Is Militancy Returning to the Niger Delta?

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Fighters with the Movement for the Emancipation of the Niger Delta (MEND) raise their rifles to celebrate news of a successful operation by their colleagues against the Nigerian army in the Niger Delta on September 17, 2008. Since then an uneasy peace has been maintained in the region. PIUS UTOMI EKPEI/AFP/Getty Images

During the 2000s, militants in the Niger Delta region of Nigeria decimated the country’s oil production and murdered pipeline workers. After several years of relative security, militancy in the region appears to be rearing its head again, according to analysts.

Oil pipelines in the Niger Delta—which comprises nine states in southern Nigeria—were attacked on Friday and over the weekend, shortly after a Nigerian court ordered the arrest of Government Ekpemupolo—known as Tompolo—an ex-militant in the region who has been accused of corruption worth $175 million. Nigerian Power Minister Babatunde Fashola said on Tuesday that the attacks and lost resources were costing the country $2.4 million per day.

Nigerian President Muhammadu Buhari appeared to take a hard line on those responsible for the attacks, whom he called “oil thieves and abductors.” Stating on Tuesday that his army had already dealt “deadly blows” to Boko Haram, Buhari said the Niger Delta militants would pose a lesser challenge. “We will re-organize and deal with them,” he said. The Nigerian military has also proffered a warning to militants, stating that those guilty of “unpatriotic attacks on the nation’s economic lifeline” would “face the full weight of the law.”

The attacks hark back to the mid-2000s, when armed militants under the umbrella coalition of the Movement for the Emancipation of the Niger Delta (MEND)—of which Tompolo was a key leader—patrolled the creeks of the region and terrorized oil workers and security forces. The militants, allegedly created in the first place by local politicians as private militias, demanded that residents of the region receive a fairer share of Nigeria’s massive oil wealth. At its peak, the militants cut Nigeria’s oil production to 800,000 barrels per day, less than a third of the country’s maximum capacity of 2.5 million barrels per day.

The Niger Delta is a hub of Nigeria’s oil industry, which, according to OPEC, accounts for $77 billion worth of Nigeria’s exports—more than 90 percent of the country’s total exports. Yet inhabitants of the Delta have seen little benefit from the wealth of natural resources. Poverty is widespread in the region, described in a 2006 report by the United Nations Development Programme as “suffering from administrative neglect, crumbling social infrastructure and services, high unemployment, social deprivation, abject poverty, filth and squalor, and endemic conflict.” Oil spills have also destroyed local agricultural communities, with Amnesty International reporting that two multinational oil companies—Royal Dutch Shell and Italian company ENI—admitted to more than 550 spills in the Niger Delta during 2014.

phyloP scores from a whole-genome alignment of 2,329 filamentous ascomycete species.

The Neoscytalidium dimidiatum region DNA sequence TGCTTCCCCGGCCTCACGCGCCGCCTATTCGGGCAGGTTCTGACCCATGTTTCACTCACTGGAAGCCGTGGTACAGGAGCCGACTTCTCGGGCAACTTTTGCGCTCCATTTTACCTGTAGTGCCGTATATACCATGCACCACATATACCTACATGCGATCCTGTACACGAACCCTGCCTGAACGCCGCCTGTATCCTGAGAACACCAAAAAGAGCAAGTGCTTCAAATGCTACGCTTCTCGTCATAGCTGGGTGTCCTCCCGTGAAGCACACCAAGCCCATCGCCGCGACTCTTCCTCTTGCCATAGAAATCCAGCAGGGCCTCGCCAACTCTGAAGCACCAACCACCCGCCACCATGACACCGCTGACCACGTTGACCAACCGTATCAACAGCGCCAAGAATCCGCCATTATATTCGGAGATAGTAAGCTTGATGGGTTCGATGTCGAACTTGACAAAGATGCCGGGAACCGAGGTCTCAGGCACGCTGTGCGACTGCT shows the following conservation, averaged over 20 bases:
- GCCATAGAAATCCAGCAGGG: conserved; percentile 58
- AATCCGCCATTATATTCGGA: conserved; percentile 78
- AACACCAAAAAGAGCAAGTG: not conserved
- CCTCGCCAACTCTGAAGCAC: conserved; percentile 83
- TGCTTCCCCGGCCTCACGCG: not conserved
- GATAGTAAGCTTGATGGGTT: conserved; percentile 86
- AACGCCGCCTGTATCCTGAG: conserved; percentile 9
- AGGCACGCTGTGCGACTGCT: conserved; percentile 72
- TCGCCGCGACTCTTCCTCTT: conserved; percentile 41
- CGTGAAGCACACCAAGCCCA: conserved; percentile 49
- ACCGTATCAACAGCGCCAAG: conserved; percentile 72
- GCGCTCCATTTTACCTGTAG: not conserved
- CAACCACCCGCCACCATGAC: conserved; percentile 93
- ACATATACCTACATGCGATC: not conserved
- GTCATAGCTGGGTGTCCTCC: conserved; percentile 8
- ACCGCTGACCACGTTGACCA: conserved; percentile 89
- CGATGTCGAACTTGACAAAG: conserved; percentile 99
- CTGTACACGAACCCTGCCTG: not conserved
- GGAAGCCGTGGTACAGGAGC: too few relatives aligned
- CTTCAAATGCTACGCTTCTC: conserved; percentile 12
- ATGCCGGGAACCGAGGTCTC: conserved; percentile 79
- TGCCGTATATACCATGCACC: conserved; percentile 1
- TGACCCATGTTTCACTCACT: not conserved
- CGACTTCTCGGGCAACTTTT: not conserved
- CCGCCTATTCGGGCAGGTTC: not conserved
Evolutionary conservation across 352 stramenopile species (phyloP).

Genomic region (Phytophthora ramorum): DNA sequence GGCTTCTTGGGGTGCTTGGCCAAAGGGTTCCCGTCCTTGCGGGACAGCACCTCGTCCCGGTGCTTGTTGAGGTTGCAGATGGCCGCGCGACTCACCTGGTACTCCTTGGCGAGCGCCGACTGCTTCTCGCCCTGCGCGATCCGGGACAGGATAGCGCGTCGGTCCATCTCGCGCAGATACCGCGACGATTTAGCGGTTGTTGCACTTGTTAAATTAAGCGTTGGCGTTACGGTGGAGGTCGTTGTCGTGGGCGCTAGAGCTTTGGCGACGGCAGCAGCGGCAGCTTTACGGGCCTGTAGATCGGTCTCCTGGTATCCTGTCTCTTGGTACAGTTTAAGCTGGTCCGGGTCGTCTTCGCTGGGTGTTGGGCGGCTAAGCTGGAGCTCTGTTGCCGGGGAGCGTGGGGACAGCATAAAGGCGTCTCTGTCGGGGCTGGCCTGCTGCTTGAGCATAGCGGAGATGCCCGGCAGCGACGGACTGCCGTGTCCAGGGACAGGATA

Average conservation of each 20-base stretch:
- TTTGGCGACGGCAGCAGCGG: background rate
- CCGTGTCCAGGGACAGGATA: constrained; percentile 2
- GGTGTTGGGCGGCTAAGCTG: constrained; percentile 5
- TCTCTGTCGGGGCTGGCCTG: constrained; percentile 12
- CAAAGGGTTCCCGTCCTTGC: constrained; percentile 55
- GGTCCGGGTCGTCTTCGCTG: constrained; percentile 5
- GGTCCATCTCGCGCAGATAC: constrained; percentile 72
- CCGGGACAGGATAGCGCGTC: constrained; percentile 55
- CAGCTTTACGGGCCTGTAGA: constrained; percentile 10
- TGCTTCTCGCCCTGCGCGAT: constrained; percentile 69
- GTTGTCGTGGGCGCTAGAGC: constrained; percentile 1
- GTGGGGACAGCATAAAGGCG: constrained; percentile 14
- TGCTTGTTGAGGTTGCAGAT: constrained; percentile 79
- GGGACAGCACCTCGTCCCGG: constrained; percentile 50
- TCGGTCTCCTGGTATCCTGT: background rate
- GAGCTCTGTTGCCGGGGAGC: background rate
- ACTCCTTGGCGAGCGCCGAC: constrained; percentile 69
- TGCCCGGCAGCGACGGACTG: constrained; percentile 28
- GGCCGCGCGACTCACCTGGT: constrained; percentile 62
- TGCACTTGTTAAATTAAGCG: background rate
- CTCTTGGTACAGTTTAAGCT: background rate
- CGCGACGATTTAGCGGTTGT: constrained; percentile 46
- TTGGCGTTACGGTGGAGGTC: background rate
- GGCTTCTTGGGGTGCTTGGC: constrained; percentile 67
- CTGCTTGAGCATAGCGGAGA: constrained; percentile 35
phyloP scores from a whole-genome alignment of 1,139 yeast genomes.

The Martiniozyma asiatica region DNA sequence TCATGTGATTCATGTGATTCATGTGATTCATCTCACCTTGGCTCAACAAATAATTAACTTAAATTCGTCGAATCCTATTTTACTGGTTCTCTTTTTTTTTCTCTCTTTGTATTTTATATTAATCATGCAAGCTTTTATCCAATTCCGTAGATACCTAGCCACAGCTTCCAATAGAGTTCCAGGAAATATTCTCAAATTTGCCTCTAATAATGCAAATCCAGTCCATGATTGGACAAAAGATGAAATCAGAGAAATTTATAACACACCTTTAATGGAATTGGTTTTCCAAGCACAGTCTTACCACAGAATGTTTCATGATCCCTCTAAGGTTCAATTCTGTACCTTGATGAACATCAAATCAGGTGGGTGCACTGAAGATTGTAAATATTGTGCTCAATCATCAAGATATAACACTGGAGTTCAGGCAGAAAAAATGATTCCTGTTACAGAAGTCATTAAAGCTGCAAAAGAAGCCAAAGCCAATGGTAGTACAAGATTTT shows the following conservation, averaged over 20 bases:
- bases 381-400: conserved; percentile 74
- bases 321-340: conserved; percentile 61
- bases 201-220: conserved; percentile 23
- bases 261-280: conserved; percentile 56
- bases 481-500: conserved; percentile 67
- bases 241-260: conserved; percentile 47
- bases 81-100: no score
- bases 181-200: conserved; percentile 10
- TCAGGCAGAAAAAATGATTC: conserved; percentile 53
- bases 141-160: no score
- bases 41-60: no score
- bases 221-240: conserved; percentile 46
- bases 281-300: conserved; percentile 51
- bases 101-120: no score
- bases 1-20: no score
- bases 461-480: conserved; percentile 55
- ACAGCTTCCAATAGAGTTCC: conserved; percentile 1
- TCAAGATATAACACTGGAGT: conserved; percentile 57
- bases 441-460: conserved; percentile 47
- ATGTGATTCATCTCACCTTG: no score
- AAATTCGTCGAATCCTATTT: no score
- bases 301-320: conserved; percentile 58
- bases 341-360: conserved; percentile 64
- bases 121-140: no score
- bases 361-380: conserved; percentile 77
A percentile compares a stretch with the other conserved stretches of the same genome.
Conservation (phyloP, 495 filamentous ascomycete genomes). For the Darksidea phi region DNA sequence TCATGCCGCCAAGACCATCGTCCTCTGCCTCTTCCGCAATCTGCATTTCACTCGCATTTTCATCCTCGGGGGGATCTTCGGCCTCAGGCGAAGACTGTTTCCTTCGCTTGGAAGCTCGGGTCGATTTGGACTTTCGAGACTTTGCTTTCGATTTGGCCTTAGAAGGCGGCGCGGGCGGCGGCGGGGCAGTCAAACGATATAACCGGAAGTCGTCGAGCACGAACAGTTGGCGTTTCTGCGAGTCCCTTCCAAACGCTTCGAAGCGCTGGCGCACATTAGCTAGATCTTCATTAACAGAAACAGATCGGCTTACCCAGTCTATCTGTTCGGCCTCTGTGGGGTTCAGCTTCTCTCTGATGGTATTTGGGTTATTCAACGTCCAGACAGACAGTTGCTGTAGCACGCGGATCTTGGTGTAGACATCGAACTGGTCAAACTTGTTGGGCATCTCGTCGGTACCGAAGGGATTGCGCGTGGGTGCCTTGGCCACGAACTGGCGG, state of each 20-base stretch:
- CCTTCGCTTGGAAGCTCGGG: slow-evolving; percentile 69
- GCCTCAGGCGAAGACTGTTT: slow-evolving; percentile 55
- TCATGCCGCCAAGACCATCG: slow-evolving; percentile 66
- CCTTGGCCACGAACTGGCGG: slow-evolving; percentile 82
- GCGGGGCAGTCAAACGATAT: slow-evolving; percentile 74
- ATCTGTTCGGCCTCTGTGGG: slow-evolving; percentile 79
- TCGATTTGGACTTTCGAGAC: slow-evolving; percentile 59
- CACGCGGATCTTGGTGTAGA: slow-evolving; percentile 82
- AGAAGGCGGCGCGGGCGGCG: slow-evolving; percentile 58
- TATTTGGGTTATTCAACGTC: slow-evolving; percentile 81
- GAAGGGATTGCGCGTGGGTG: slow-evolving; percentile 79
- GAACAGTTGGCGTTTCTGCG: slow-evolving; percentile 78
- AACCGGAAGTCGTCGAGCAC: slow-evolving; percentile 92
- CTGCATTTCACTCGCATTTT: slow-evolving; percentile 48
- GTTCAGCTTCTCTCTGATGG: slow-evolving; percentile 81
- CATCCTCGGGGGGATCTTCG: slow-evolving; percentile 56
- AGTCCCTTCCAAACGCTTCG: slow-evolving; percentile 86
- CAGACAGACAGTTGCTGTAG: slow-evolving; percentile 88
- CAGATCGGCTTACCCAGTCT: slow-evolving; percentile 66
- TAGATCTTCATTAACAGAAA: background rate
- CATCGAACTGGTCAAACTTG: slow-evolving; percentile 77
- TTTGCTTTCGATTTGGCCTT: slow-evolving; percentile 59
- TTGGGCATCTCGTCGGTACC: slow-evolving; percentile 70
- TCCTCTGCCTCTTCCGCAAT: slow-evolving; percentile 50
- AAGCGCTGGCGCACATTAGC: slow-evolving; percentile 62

A presidential amnesty program introduced in August 2009 has brought a tentative stability to the region. Some 30,000 former militants receive monthly subsidies of 65,000 naira ($326), as well as access to lucrative government contracts for protecting oil pipelines and other employment opportunities, under the program, which is due to continue until January 2016. According to Sola Tayo, associate fellow on the Africa Program at U.K.-based think tank Chatham House, the amnesty has not provided a lasting solution to the threat of militancy in the region. “The Niger Delta threat has never gone away. What previous presidents have done is stick a plaster over it, and the thing with plasters is that they don’t actually help the wounds heal,” says Tayo. “What needs to happen really is to have a proper national conversation to deal with some very, very uncomfortable truths and to start to look at recompensing communities.”

Though the most recent attacks appeared to coincide with his arrest, Tompolo has distanced himself from orchestrating them. The ex-MEND leader did, however, warn President Buhari that “he [Buhari] should allow the people of the Niger Delta region to know peace, otherwise he will not know peace as well.” According to Manji Cheto, Nigeria analyst at political risk consultancy Teneo Intelligence, militant figureheads like Tompolo command widespread support in the Niger Delta. The issuing of an arrest warrant for him on corruption charges, she says, constitutes part of an attempt by the government to taint the image of the popular leader.

With the Boko Haram insurgency rumbling on in the northeast and the Nigerian military recently involved in heavy clashes with Shiites in Zaria, Kaduna state, Nigeria could do without another security threat. Cheto points to the upsurge in secessionist sentiment among supporters of the republic of Biafra, many of whom come from areas in and around the Niger Delta in south and southeast Nigeria. While Cheto does not see a realistic risk of the Biafra movement achieving its goal of independence, she says that the instability it is creating could further destabilize the Niger Delta region. “That sort of incident happening against the backdrop of an already volatile region will definitely compound and exacerbate security problems,” says Cheto.